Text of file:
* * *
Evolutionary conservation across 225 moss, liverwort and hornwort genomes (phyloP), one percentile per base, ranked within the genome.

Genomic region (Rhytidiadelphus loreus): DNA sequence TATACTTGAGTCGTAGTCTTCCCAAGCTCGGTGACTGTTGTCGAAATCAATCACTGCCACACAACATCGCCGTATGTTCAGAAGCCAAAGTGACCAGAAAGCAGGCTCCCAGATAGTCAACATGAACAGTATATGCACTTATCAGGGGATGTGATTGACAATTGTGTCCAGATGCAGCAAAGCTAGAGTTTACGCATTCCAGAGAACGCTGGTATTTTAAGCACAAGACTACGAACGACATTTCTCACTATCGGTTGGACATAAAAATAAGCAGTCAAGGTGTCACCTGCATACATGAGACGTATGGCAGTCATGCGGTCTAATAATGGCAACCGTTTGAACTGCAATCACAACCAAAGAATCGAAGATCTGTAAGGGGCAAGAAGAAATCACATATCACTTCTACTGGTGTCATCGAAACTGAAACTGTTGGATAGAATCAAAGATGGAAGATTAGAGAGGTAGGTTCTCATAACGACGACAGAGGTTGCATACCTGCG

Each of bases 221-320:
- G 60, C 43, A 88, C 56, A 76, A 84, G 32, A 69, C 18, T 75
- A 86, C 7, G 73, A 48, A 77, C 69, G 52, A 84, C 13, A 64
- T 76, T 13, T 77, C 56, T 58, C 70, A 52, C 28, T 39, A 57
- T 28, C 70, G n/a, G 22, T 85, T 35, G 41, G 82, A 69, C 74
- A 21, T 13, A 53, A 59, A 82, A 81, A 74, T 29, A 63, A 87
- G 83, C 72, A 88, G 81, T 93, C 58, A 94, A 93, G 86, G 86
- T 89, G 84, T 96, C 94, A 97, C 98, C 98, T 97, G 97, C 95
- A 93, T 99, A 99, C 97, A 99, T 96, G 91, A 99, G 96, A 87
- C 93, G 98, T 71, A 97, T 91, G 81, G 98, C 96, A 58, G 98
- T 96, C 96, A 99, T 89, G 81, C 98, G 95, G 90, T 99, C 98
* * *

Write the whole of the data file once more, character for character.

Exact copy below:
Evolutionary conservation across 225 moss, liverwort and hornwort genomes (phyloP), one percentile per base, ranked within the genome.

Genomic region (Rhytidiadelphus loreus): DNA sequence TATACTTGAGTCGTAGTCTTCCCAAGCTCGGTGACTGTTGTCGAAATCAATCACTGCCACACAACATCGCCGTATGTTCAGAAGCCAAAGTGACCAGAAAGCAGGCTCCCAGATAGTCAACATGAACAGTATATGCACTTATCAGGGGATGTGATTGACAATTGTGTCCAGATGCAGCAAAGCTAGAGTTTACGCATTCCAGAGAACGCTGGTATTTTAAGCACAAGACTACGAACGACATTTCTCACTATCGGTTGGACATAAAAATAAGCAGTCAAGGTGTCACCTGCATACATGAGACGTATGGCAGTCATGCGGTCTAATAATGGCAACCGTTTGAACTGCAATCACAACCAAAGAATCGAAGATCTGTAAGGGGCAAGAAGAAATCACATATCACTTCTACTGGTGTCATCGAAACTGAAACTGTTGGATAGAATCAAAGATGGAAGATTAGAGAGGTAGGTTCTCATAACGACGACAGAGGTTGCATACCTGCG

Each of bases 221-320:
- G 60, C 43, A 88, C 56, A 76, A 84, G 32, A 69, C 18, T 75
- A 86, C 7, G 73, A 48, A 77, C 69, G 52, A 84, C 13, A 64
- T 76, T 13, T 77, C 56, T 58, C 70, A 52, C 28, T 39, A 57
- T 28, C 70, G n/a, G 22, T 85, T 35, G 41, G 82, A 69, C 74
- A 21, T 13, A 53, A 59, A 82, A 81, A 74, T 29, A 63, A 87
- G 83, C 72, A 88, G 81, T 93, C 58, A 94, A 93, G 86, G 86
- T 89, G 84, T 96, C 94, A 97, C 98, C 98, T 97, G 97, C 95
- A 93, T 99, A 99, C 97, A 99, T 96, G 91, A 99, G 96, A 87
- C 93, G 98, T 71, A 97, T 91, G 81, G 98, C 96, A 58, G 98
- T 96, C 96, A 99, T 89, G 81, C 98, G 95, G 90, T 99, C 98